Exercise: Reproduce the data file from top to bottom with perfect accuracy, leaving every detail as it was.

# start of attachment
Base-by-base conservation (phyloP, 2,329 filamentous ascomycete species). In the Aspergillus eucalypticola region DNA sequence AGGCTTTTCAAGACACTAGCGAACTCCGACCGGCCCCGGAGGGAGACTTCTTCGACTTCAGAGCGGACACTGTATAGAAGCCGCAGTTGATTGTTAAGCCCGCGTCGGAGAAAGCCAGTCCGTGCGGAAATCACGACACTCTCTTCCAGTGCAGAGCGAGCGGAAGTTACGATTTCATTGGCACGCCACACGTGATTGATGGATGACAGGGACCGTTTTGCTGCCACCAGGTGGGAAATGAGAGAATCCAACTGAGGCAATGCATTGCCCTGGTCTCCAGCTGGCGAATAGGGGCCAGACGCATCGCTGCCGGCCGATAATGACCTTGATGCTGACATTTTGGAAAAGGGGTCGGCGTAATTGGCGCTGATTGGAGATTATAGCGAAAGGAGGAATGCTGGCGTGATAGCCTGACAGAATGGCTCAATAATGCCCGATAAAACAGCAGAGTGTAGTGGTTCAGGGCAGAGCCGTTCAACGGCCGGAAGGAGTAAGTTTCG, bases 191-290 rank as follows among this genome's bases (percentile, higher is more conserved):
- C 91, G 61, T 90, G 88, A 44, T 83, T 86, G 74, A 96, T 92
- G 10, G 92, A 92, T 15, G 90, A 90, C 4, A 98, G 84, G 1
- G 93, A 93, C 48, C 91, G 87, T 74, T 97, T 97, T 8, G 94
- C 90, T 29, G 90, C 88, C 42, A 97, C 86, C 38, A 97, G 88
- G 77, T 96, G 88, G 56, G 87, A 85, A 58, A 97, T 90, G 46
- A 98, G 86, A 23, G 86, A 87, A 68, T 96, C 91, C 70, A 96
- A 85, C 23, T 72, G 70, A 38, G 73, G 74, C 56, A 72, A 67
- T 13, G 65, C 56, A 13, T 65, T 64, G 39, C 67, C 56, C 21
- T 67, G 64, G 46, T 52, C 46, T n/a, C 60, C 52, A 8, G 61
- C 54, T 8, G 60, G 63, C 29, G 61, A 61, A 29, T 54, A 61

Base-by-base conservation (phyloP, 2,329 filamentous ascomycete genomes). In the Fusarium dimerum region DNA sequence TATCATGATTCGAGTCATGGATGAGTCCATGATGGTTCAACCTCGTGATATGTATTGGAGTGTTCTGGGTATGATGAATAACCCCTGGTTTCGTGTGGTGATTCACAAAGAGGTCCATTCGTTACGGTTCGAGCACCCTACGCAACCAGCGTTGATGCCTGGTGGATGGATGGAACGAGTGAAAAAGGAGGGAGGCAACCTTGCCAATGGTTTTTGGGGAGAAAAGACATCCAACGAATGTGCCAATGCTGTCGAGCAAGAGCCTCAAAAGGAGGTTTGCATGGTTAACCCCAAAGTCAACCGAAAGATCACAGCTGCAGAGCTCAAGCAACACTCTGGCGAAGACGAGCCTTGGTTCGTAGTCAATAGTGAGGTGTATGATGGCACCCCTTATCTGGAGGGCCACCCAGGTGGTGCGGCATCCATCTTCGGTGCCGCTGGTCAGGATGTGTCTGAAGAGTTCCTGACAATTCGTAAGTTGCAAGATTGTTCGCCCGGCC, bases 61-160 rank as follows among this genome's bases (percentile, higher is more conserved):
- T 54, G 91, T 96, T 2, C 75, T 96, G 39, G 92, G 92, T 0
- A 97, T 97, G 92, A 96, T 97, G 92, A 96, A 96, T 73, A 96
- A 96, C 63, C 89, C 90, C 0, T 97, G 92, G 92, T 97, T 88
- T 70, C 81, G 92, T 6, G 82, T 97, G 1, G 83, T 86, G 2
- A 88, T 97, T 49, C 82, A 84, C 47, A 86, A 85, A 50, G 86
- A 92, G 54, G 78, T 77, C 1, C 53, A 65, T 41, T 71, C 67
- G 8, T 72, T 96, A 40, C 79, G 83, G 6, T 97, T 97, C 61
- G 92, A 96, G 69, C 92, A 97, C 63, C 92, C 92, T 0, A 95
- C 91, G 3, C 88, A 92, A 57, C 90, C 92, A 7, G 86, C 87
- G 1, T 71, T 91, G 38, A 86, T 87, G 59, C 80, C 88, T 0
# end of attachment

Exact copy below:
Base-by-base conservation (phyloP, 2,329 filamentous ascomycete species). In the Aspergillus eucalypticola region DNA sequence AGGCTTTTCAAGACACTAGCGAACTCCGACCGGCCCCGGAGGGAGACTTCTTCGACTTCAGAGCGGACACTGTATAGAAGCCGCAGTTGATTGTTAAGCCCGCGTCGGAGAAAGCCAGTCCGTGCGGAAATCACGACACTCTCTTCCAGTGCAGAGCGAGCGGAAGTTACGATTTCATTGGCACGCCACACGTGATTGATGGATGACAGGGACCGTTTTGCTGCCACCAGGTGGGAAATGAGAGAATCCAACTGAGGCAATGCATTGCCCTGGTCTCCAGCTGGCGAATAGGGGCCAGACGCATCGCTGCCGGCCGATAATGACCTTGATGCTGACATTTTGGAAAAGGGGTCGGCGTAATTGGCGCTGATTGGAGATTATAGCGAAAGGAGGAATGCTGGCGTGATAGCCTGACAGAATGGCTCAATAATGCCCGATAAAACAGCAGAGTGTAGTGGTTCAGGGCAGAGCCGTTCAACGGCCGGAAGGAGTAAGTTTCG, bases 191-290 rank as follows among this genome's bases (percentile, higher is more conserved):
- C 91, G 61, T 90, G 88, A 44, T 83, T 86, G 74, A 96, T 92
- G 10, G 92, A 92, T 15, G 90, A 90, C 4, A 98, G 84, G 1
- G 93, A 93, C 48, C 91, G 87, T 74, T 97, T 97, T 8, G 94
- C 90, T 29, G 90, C 88, C 42, A 97, C 86, C 38, A 97, G 88
- G 77, T 96, G 88, G 56, G 87, A 85, A 58, A 97, T 90, G 46
- A 98, G 86, A 23, G 86, A 87, A 68, T 96, C 91, C 70, A 96
- A 85, C 23, T 72, G 70, A 38, G 73, G 74, C 56, A 72, A 67
- T 13, G 65, C 56, A 13, T 65, T 64, G 39, C 67, C 56, C 21
- T 67, G 64, G 46, T 52, C 46, T n/a, C 60, C 52, A 8, G 61
- C 54, T 8, G 60, G 63, C 29, G 61, A 61, A 29, T 54, A 61

Base-by-base conservation (phyloP, 2,329 filamentous ascomycete genomes). In the Fusarium dimerum region DNA sequence TATCATGATTCGAGTCATGGATGAGTCCATGATGGTTCAACCTCGTGATATGTATTGGAGTGTTCTGGGTATGATGAATAACCCCTGGTTTCGTGTGGTGATTCACAAAGAGGTCCATTCGTTACGGTTCGAGCACCCTACGCAACCAGCGTTGATGCCTGGTGGATGGATGGAACGAGTGAAAAAGGAGGGAGGCAACCTTGCCAATGGTTTTTGGGGAGAAAAGACATCCAACGAATGTGCCAATGCTGTCGAGCAAGAGCCTCAAAAGGAGGTTTGCATGGTTAACCCCAAAGTCAACCGAAAGATCACAGCTGCAGAGCTCAAGCAACACTCTGGCGAAGACGAGCCTTGGTTCGTAGTCAATAGTGAGGTGTATGATGGCACCCCTTATCTGGAGGGCCACCCAGGTGGTGCGGCATCCATCTTCGGTGCCGCTGGTCAGGATGTGTCTGAAGAGTTCCTGACAATTCGTAAGTTGCAAGATTGTTCGCCCGGCC, bases 61-160 rank as follows among this genome's bases (percentile, higher is more conserved):
- T 54, G 91, T 96, T 2, C 75, T 96, G 39, G 92, G 92, T 0
- A 97, T 97, G 92, A 96, T 97, G 92, A 96, A 96, T 73, A 96
- A 96, C 63, C 89, C 90, C 0, T 97, G 92, G 92, T 97, T 88
- T 70, C 81, G 92, T 6, G 82, T 97, G 1, G 83, T 86, G 2
- A 88, T 97, T 49, C 82, A 84, C 47, A 86, A 85, A 50, G 86
- A 92, G 54, G 78, T 77, C 1, C 53, A 65, T 41, T 71, C 67
- G 8, T 72, T 96, A 40, C 79, G 83, G 6, T 97, T 97, C 61
- G 92, A 96, G 69, C 92, A 97, C 63, C 92, C 92, T 0, A 95
- C 91, G 3, C 88, A 92, A 57, C 90, C 92, A 7, G 86, C 87
- G 1, T 71, T 91, G 38, A 86, T 87, G 59, C 80, C 88, T 0